US imposes laws in Ethiopia, Eritrea on Tigray crisis | Conflicting Issues
Announcing the move, Secretary of State Antony Blinken said no ‘necessary steps’ had been taken to end the conflict.
The United States has announced a visa ban for Ethiopian and Eritrean officials accused of extending a six-month war in Ethiopia’s Tigray region, saying those involved “did nothing to help end the war”.
US Secretary of State Antony Blinken said Sunday that it was also imposing Ethiopian economic and security restrictions on humanitarian aid in areas such as health, food and education.
“The Tigray people continue to be persecuted for human rights abuses, brutality, and atrocities, and the necessary basic aid is being blocked by the Ethiopian and Eritrean military and other armed forces,” Blinken said.
“While there is a lot of dialogue, all those involved in the Tigray war have done nothing to end violence or to resolve peacefully in political crisis.”
Thousands of people have been killed and thousands more forced to flee their homes in the Tigray region since November when Prime Minister Abiy Ahmed sent troops to arrest and disrupt the ruling TPLF party.
Blinken said the ban “applies to former or former Ethiopian or Eritrean government officials, security forces, or other individuals – including Amhara regional militant and unstable militias and members of the Tigray People’s Liberation Front (TPLF) – in charge. or compound, to disrupt the resolution of the Tigray problem. ”
Thousands of people have been killed and thousands more forced to flee their homes in the Tigray region since November when Prime Minister Abiy Ahmed sent troops to arrest and disrupt the ruling TPLF leaders in a military coup.
Ethiopian troops and soldiers from neighboring Eritrea have been charged with genocide and murder in the guerrilla warfare.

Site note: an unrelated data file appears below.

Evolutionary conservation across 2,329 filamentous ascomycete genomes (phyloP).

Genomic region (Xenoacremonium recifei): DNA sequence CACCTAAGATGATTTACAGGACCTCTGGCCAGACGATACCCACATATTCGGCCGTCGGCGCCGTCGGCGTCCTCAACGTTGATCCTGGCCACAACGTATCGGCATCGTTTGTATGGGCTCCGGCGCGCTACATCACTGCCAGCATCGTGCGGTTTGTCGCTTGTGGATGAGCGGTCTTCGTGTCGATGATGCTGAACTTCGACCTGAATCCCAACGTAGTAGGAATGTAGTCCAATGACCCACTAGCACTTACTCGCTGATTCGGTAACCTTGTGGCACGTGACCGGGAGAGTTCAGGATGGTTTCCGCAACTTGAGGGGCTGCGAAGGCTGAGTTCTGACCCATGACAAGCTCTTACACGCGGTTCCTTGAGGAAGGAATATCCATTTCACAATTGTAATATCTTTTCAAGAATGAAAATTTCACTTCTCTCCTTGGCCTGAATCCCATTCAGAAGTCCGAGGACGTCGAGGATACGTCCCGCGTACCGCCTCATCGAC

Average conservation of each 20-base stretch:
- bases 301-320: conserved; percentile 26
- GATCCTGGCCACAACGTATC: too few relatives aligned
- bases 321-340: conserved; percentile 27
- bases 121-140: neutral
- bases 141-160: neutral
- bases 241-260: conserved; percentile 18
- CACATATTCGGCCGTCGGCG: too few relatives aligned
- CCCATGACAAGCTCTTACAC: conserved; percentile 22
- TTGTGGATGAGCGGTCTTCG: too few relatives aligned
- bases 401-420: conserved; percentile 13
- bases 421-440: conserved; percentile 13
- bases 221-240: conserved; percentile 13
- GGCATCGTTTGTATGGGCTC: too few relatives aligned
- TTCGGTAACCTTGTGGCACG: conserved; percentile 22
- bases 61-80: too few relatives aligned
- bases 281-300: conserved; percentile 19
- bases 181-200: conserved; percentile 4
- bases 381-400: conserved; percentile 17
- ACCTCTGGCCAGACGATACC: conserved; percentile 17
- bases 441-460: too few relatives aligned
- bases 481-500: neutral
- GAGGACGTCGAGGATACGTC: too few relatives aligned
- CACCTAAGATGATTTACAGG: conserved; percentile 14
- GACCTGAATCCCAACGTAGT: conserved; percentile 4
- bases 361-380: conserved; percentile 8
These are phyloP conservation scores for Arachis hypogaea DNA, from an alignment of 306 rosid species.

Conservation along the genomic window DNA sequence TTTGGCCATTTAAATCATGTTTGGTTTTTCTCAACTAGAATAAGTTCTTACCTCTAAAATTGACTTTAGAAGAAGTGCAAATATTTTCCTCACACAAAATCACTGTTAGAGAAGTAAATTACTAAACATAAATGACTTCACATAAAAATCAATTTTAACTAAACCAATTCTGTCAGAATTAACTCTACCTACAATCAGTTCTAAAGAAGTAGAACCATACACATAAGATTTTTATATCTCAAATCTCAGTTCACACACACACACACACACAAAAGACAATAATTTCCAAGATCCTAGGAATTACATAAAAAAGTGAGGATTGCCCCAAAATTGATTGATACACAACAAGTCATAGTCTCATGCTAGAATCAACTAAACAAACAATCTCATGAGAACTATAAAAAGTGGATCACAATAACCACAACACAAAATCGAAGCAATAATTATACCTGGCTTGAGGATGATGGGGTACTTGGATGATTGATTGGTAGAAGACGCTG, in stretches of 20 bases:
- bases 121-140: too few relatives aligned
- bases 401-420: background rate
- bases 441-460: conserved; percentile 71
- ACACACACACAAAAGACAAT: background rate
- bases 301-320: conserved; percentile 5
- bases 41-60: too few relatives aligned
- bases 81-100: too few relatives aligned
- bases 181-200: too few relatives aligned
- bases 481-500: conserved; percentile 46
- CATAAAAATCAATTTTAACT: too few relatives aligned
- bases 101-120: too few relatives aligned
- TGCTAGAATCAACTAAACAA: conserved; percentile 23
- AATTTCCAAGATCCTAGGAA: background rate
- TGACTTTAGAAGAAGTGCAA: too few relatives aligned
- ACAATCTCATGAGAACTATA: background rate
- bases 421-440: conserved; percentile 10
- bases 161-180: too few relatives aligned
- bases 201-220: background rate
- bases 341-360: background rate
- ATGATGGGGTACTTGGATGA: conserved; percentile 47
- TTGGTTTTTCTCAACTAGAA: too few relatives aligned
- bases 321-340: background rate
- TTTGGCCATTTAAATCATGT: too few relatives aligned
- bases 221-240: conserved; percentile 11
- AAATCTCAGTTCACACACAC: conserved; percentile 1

“The United States strongly condemns the killings, forced evictions, domestic violence, and other human rights abuses,” Blinken said.
“We are also equally shocked by the destruction of civilian property including water, hospitals, and hospitals, which is taking place in Tigray.”
Blinken warned that if those trying to tackle the Tigray crisis fail to change course, they should expect action from the US and other countries.
The US called on the Ethiopian government to fulfill its commitment to address all human rights abuses and abuses, to protect civilians and to ensure that people do not have access to them, Blinken said. He also called on “the Eritrean government to fulfill its commitment and reintroduce its military to Eritrean legitimate territories.”
The Ethiopian government has been pressured by foreign powers to show its response as reports of atrocities in Tigray. The European Union (EU) has suspended budget payments in connection with reports of rapes, killings, and looting in the northern region.
Ethiopia has said it is interested in investigating human rights abuses and Ethiopia and Eritrea have pledged to withdraw Eritrea’s military.
The United Nations has suggested that the war crimes may have been committed by all involved in the conflict.